Interstate Theatres built the Medallion in 1968 opening with Butch Cassidy on October 30th, 1969. Notable exclusives there were The Godfather, The Sting, MASH, American Graffiti, Deliverance, and Chinatown. Downtown theatres struggled as the Central Zone (NorthPark, UA 150 (later Cine) and Medallion) thrived. Medallion held sneak of Jaws and Steven Spielberg cited the Medallion as his “good luck theater” and one of his most memorable moments. He also sneaked Close Encounters and 1941 before moving his sneaks to the nearby NorthPark I & II.

In 1978, Plitt acquired many of Interstate theatres and the Medallion became a Plitt property. Competition became fierce in what was known as the Central Zone as multiplexes opened nearby in the 1980s.

The Medallion was sold to United Artists, in 1986. UA closed the Medallion for two months on March 20, 1986 converted it to three auditoriums. The original screen remained intact on the south side of the theatre and two smaller screens were located on the north side, adjacent to the newly remodeled and expanded concession stand. The two northern houses remained until its closure, holding 300 and 140 patrons. When the high tech UA Plaza opened in May of 1989, the Medallion became a second run bargain theatre and the nearby UA Cine became an art house.

The Central Zone was negatively impacted in the mid-1990s when the megaplex era began. UA gave up the Medallion in 1993. Dallas-based Trans-Texas Theatre Company took over the Medallion and two other failing movie houses, Cinemark’s NorthTown and Skillman 6. Trans-Texas turned the three-screen house Medallion into a five-screen house as the original silver-beaded screen was split three ways. The move proved somewhat successful prior to the theatre being sold to the Hollywood Theatre chain in 1997.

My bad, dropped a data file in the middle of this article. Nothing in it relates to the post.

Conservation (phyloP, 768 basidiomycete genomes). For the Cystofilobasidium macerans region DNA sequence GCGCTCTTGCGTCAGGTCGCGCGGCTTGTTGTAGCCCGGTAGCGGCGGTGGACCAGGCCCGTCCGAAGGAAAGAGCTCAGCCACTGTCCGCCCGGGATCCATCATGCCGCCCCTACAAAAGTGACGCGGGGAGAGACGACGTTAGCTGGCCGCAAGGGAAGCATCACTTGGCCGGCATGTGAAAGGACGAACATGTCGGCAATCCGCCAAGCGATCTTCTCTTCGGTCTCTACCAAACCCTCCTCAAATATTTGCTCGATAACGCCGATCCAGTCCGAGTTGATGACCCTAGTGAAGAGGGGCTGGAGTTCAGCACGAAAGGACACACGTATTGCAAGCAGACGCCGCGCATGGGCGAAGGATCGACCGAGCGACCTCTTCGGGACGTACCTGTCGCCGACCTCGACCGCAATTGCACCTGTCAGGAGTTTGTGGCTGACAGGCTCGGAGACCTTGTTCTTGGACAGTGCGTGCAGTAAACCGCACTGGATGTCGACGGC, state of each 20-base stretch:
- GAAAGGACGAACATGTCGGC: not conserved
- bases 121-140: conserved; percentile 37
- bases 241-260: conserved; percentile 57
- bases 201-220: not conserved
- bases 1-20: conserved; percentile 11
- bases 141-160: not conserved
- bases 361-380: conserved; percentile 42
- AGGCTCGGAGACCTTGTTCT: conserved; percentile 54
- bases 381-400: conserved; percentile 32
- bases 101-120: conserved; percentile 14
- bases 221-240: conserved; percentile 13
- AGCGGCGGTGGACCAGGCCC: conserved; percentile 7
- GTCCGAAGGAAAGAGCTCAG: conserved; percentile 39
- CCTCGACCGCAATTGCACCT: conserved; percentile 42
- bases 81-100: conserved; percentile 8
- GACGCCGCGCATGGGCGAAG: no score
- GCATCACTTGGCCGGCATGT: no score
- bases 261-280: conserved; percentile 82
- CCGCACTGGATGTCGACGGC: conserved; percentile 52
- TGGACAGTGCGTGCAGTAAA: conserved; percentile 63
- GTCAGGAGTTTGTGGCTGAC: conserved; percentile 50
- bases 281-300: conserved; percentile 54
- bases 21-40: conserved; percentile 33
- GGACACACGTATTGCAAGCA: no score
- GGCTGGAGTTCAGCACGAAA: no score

Under Hollywood Theatres management, the theatre experimented with second run art house movies and attracted the Vistas Hispanic-oriented film festival. The owners noting the down-turned discount movie environment deleted weekday matinees before abandoning the DFW area temporarily in early 2000.

Premiere Cinema Corporation became the next owner of the Medallion. Premiere brought back matinees, regularly showed classic films and experimented with midnight films aimed at the nearby SMU college audience. It continued its connection with the Vistas Film Festival before closing the theatre.

The seventh and final operator was an independent under the management of George Jones. It became an outlet for low-budget, locally produced films, promotional showmanship (including live hypnotists, clowns, and other gimmicks used to attract moviegoers in the 1930s and 1940s) along with second run features. The theater was given a minor updating in its concession area, including a party area and paintings of movie stars.

The Medallion’s last day was December 13th, 2001 ending a 32-year run. In a nice touch, one of the Medallion’s last films was the very first film shown there, Butch Cassady and the Sundance Kid. The theater sat deserted for three and a half years until being torn down in May of 2005 to make room for a Kohl’s Department Store.